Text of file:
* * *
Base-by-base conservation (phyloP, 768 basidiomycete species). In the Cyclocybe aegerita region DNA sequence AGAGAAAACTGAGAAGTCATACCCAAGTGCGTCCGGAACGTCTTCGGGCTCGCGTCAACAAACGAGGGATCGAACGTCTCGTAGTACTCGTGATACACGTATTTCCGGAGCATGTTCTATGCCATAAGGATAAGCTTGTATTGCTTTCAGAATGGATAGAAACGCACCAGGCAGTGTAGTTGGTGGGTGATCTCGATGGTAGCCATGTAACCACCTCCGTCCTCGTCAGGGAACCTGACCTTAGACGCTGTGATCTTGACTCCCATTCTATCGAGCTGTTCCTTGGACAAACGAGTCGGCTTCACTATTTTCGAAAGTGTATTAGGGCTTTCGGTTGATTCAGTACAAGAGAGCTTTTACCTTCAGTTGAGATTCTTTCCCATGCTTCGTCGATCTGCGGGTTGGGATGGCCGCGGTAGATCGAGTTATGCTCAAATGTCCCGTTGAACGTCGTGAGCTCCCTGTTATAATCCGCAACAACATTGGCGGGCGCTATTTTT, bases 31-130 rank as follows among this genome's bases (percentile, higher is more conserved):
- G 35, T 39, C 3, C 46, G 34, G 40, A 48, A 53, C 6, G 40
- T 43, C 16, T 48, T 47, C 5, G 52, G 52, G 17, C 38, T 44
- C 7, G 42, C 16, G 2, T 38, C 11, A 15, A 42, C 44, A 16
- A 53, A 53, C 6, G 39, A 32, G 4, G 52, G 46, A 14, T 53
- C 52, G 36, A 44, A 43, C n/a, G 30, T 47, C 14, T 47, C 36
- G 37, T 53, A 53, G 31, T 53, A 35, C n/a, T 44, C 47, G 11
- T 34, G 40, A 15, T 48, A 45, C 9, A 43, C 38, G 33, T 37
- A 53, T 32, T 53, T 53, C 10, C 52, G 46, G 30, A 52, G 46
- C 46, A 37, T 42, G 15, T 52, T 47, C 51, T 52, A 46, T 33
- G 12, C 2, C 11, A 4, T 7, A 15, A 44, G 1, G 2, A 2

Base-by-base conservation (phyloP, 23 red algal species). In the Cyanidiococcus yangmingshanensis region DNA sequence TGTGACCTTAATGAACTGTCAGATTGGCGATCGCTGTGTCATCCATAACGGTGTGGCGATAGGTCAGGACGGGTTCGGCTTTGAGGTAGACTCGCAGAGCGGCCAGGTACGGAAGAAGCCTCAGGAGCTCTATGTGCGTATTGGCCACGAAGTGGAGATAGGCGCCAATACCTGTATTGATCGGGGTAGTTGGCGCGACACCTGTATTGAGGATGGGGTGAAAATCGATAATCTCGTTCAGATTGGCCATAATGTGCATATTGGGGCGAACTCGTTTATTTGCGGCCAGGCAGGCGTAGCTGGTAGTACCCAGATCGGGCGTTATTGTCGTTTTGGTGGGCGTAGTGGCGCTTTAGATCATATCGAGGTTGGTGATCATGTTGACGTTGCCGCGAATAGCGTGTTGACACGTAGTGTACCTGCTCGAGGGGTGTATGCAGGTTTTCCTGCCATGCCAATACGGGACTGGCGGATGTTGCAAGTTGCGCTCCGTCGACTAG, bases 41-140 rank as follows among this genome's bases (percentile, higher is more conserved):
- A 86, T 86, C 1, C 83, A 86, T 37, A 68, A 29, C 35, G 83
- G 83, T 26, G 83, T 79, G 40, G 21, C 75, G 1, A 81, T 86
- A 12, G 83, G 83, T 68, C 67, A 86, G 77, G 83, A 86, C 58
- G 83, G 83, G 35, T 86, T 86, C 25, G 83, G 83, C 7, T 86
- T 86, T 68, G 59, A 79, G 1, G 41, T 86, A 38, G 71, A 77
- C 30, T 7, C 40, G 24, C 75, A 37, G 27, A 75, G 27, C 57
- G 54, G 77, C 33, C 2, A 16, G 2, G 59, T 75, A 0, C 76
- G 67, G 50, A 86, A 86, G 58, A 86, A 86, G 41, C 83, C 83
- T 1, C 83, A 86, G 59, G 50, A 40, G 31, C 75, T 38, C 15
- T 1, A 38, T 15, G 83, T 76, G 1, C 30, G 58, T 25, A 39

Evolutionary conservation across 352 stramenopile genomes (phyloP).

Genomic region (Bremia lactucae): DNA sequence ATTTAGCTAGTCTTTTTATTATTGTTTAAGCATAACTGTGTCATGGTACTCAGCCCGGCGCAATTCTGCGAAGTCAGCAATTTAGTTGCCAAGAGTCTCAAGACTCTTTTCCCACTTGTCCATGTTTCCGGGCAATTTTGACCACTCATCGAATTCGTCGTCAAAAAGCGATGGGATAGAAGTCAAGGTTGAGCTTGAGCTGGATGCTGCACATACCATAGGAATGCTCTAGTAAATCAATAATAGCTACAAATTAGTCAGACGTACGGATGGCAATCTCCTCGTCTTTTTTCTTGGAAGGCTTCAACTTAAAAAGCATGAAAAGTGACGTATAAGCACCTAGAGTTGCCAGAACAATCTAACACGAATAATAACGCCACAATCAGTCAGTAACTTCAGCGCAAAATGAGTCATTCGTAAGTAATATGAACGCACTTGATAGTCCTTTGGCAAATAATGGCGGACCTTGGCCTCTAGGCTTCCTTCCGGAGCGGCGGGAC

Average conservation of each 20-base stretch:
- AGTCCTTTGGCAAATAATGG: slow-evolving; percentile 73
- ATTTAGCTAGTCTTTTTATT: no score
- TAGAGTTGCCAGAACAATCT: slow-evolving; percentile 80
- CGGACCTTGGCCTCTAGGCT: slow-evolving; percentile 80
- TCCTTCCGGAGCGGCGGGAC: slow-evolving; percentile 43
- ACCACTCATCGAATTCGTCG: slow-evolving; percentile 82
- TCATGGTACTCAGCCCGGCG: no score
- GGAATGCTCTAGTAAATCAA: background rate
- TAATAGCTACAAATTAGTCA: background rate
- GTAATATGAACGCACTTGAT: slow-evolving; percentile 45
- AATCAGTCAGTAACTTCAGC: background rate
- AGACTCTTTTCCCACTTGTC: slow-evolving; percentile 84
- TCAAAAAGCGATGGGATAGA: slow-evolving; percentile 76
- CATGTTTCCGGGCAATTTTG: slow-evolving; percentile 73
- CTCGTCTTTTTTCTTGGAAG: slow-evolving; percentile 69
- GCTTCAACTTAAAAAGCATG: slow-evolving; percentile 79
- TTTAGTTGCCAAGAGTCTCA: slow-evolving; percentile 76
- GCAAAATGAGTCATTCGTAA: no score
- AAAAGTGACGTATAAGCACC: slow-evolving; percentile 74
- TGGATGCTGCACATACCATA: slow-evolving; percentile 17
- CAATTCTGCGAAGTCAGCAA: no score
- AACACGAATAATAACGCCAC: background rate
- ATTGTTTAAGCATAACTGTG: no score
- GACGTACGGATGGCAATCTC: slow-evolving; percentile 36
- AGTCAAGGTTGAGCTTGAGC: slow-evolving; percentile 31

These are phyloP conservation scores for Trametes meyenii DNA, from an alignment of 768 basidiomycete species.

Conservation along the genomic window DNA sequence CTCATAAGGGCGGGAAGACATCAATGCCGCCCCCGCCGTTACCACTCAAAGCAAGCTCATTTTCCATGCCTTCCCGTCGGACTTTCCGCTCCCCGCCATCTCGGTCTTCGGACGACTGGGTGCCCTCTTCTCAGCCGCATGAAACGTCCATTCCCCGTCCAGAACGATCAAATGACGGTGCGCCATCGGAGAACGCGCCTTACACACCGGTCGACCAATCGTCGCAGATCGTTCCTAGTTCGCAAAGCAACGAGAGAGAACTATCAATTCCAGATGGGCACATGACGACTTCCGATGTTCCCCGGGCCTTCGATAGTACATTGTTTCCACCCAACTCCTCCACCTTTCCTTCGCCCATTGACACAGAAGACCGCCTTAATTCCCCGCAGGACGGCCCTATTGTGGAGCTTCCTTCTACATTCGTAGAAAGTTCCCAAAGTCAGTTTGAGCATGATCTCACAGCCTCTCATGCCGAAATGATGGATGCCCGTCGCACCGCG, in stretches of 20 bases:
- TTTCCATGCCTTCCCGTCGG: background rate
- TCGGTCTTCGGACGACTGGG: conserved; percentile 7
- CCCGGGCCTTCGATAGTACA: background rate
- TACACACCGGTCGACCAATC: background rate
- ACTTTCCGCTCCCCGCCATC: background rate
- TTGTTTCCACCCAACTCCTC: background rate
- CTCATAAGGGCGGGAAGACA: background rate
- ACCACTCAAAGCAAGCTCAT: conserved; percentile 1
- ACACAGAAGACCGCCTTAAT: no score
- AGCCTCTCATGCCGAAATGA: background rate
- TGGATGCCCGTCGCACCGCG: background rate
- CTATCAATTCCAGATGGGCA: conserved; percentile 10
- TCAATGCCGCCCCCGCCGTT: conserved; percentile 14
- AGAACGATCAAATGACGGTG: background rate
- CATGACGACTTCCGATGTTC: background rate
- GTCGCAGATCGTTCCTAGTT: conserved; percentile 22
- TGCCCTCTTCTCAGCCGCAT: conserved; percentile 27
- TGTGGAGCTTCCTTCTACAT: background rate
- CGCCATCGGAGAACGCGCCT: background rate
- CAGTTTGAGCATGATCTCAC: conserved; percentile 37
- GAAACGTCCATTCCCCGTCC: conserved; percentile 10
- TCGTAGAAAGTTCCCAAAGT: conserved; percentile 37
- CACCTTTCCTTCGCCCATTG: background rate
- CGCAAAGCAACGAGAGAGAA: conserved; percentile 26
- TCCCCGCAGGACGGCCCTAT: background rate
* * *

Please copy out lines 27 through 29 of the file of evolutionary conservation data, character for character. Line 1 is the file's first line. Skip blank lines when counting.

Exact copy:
- ATTTAGCTAGTCTTTTTATT: no score
- TAGAGTTGCCAGAACAATCT: slow-evolving; percentile 80
- CGGACCTTGGCCTCTAGGCT: slow-evolving; percentile 80